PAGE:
That possibility looks increasingly unlikely, however, now that one of their potential AAC escape routes may have slammed shut.
The ACC announced Monday that its 15 current or future members have signed a grant of rights deal effectively tethering them to the league until 2027. In a grant of rights deal, if an ACC school were to accept membership in another conference, the ACC would receive its media rights payments from the new league.
Since no school is going to willingly fork over tens of millions of dollars a year in TV revenue to bolt from the ACC, that all but ensures talk of Florida State joining the Big 12 or Virginia joining the Big Ten is dead for the foreseeable future. As a result, the ACC will have no need to add new members like a UConn or Cincinnati unless it decides to expand beyond 15 member schools at a later date.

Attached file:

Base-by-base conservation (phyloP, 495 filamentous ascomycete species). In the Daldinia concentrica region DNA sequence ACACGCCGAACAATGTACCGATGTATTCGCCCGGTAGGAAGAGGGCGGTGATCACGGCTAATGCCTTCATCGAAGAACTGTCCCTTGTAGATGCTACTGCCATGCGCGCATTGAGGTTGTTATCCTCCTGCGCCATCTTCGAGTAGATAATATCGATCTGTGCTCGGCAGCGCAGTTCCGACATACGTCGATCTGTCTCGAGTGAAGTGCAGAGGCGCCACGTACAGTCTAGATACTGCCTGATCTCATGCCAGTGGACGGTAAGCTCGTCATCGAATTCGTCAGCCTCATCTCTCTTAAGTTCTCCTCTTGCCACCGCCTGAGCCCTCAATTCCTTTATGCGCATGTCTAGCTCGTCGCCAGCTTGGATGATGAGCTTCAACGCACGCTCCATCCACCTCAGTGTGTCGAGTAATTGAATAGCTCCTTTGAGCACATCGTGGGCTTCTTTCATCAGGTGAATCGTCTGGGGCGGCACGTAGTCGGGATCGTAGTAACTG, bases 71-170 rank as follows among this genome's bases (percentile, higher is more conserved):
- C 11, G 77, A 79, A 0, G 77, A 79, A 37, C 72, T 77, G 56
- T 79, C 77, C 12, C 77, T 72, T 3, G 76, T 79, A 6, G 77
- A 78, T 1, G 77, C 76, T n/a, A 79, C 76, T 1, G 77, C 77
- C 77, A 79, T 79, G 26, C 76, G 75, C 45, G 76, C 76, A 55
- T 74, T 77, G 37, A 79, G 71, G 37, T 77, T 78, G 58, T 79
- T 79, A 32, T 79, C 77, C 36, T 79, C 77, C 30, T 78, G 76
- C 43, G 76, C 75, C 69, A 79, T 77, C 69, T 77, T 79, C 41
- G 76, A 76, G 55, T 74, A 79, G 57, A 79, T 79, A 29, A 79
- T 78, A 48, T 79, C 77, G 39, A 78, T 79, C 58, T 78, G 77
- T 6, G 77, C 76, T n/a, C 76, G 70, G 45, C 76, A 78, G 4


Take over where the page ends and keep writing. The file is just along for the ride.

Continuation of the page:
UConn and Cincinnati have been angling for inclusion in the ACC since it became clear the Big East was beginning to disintegrate when Syracuse, Pittsburgh and West Virginia left the league. The ACC bypassed both the Huskies and Bearcats in favor of Louisville in November when the league sought a replacement for Big Ten-bound Maryland.
What makes the AAC unappealing to both schools is the large number of non-brand name schools who received invitations to the league to keep it afloat in Division I football. Neither UConn nor Cincinnati is wild about sharing a conference with the likes of Tulane, Tulsa, East Carolina and SMU.Read More »from UConn, Cincinnati lose the most as a result of ACC’s grant of rights deal